Saturday, December 17, 2005

The Brands We Know

Why do you drink Coca-Cola? Why do you wash your clothes in Tide? Why do you drink an expensive imported beer instead of a no-name brand?

These questions have interested me for a while, but they have remained dormant. As my academic training has provided more tools to understand emotion and memory, the notion of brands has remained on mind.

Recently -- with the help of a group of talented undergraduate students -- I began revisiting the topic. Eventually, we will do some scientific research on the topic. For now, I am collecting informal data to report here.

I am trying to determine what brands mean to people. How are they semantically represented in the mind? To do that, however, one has to commit to a definition of "meaning," and this borders on philosophy. In my lab, we are looking back toward history. In 1957, Osgood, Suci, and Tannenbaum published The Measurement of Meaning. This seminal work outlines the semantic differential, which is a tool wherein two adjectives are separated by some number of equal intervals, usually 7. So for example, a semantic differential might look like:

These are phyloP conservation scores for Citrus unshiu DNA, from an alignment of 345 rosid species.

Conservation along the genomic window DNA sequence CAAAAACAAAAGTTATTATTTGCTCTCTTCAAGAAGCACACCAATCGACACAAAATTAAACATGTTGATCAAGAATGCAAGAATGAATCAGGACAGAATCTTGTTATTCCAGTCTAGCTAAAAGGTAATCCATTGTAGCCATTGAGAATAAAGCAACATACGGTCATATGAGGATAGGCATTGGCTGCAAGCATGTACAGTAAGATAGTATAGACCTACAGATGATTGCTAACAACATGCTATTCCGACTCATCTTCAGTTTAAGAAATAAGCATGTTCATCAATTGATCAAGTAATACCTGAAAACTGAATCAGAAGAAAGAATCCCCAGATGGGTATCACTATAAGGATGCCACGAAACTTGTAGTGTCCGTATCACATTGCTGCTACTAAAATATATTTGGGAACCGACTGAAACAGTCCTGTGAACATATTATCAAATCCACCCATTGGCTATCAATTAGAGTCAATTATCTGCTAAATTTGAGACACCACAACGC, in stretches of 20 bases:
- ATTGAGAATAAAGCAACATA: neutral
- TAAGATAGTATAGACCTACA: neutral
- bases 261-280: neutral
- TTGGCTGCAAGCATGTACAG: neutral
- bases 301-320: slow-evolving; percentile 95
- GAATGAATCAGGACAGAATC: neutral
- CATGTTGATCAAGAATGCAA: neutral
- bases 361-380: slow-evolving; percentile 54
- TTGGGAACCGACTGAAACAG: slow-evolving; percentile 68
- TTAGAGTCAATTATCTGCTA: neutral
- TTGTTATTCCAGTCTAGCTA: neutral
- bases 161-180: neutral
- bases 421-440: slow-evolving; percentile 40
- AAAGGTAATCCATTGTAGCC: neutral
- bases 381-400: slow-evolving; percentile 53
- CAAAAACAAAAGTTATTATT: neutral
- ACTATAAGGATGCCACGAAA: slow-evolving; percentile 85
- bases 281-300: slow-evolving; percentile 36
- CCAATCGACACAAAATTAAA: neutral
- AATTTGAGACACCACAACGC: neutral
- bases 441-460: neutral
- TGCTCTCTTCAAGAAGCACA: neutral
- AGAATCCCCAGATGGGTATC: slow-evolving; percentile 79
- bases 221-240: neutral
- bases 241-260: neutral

good __:__:__:__:__:__:__ bad

For any and all things, I could ask you this question. So, if you thought "X" were particularly good, you could check the space right next to "good" and so on. Osgood et al. used 50 such pairs of adjectives across a variety of stimuli. This produces an enormous data set. They were able to reduce the data to manageable size with a mathematical technique called Factor Analysis, which (to oversimplify) allows us to reduce the number of dimensions driving a data set. Thus, for example, if I ask you 50 semantic differentials (e.g., good-bad, pleasant-unpleasant, exciting-calming), do you respond based upon 50 unique "factors" in your mind? Or are there fewer factors driving your responses? Factor analysis provides one tool to try to reduce these dimensions.

Interestingly, Osgood et al. repeatedly found that most of the pattern of responding (i.e., variance) could be described by three dimensions. They found these same three dimensions with a wide variety of stimuli. After examining the pairs of adjectives most associated with each factor, Osgood et al. labeled the dimensions "evaluation," "activity," and "potencty." This 1957 book is one of the most cited works by emotion theorists who subscribe to a dimensional theory of emotion. Thus, we tend to call these dimensions, "hedonic valence," "arousal," and "dominance."

My simple question for now is whether we can describe mental representations of brands in the same three dimensions. As I said, in the coming year we will conduct systematic research in this area. For now, I am collecting some data to write about here, a journalistic exercise. If you have any interest in how we come to know brands, stay tuned.


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